Cindy O’Laughlin wins the Republican primary

Cindy O’Laughlin won the Republican primary for the 18th Missouri State Senate District seat Aug. 7.

O’Laughlin is the Republican nominee for the seat currently held by Sen. Brian Munzlinger, whose has reached his term limit, with 37 percent of the vote. She won the race against sitting Republican State Reps. Craig Redmon, Lindell Shumake and Nate Walker.

O’Laughlin said she hopes to be unlike previous state senators because she will be more connected to local governments and the people in the 18 District.  She said she is concerned that the state budget is increasing, but the northeast region is not seeing enough economic return or advances. O’Laughlin said she is running because her perspective as a businesswoman can help address this issue. She said she hopes to join the appropriations committee if elected.
O’Laughlin said she worked throughout the campaign to meet and talk to middle-and working-class men and women about what challenges they are facing, and give them the ability to prosper. For the general election, O’Laughlin said she will not change how she has been campaigning.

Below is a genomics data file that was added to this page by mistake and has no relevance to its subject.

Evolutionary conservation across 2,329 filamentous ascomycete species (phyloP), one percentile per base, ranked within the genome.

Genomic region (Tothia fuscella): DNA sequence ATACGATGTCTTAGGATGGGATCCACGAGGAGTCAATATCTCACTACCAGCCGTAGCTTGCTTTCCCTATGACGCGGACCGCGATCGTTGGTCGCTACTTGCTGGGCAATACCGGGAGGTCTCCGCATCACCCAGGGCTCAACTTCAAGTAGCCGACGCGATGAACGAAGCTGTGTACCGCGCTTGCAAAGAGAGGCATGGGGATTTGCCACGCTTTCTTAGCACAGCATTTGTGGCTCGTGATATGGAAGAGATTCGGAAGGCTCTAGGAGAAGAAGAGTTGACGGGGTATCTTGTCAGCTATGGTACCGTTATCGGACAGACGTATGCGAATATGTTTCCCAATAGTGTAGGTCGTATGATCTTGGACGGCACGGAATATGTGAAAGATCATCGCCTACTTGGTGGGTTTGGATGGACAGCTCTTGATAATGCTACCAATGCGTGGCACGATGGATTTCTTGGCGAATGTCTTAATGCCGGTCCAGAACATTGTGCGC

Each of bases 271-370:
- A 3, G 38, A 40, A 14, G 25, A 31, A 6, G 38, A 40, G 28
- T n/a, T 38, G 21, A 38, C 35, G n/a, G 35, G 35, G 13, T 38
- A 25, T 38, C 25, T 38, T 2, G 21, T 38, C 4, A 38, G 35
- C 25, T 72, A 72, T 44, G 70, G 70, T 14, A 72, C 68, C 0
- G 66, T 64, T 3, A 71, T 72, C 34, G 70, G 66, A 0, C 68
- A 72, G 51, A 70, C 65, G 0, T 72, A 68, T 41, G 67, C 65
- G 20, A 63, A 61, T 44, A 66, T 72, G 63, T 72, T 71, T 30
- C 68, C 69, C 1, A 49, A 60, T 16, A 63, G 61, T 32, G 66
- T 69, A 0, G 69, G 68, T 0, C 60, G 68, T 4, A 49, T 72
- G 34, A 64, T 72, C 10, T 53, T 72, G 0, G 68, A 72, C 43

Senior Korbin Keller, O’Laughlin’s campaign manager, said the campaign had the resources, such as volunteers, money and connections to the community, to reach voters, spread their platform and gain name recognition.

“We were able to just have some good messaging on her campaign and what she’s about and send that all out on radio, TV and mailings,” Keller said. “I think it helped being the only outsider in the race running against three state reps … they kind of split the vote a little bit, and she managed to get the classic people who wanted to see some change.”

Keller said O’Laughlin’s platform centered around workforce development — such as supporting education for skilled and vocational training — local control of public schools and entitlement reform. He said O’Laughlin is also pro-life and pro-Second Amendment, and she supports economic freedom. Keller said the campaign was successful because of their available resources, and because of the connections made to local communities within the district.

In addition to the money spent by campaigns, there was a large amount of political action committee money spent in this primary for and against every candidate.

Democratic candidate Crystal Stephens wrote in a statement to The Index, “My only goal if elected is to improve the quality of life for every person in the 18th District and in Missouri as a whole and bring integrity back into Missouri politics … representatives in Jefferson City have become out of touch with the people of Missouri and dark money groups are funding candidates to push their agenda in Missouri. It is time our government gets back to the business of representing the people. Our government should not be up for sale and neither should our representatives. We need to stop dark money candidates from buying elections.”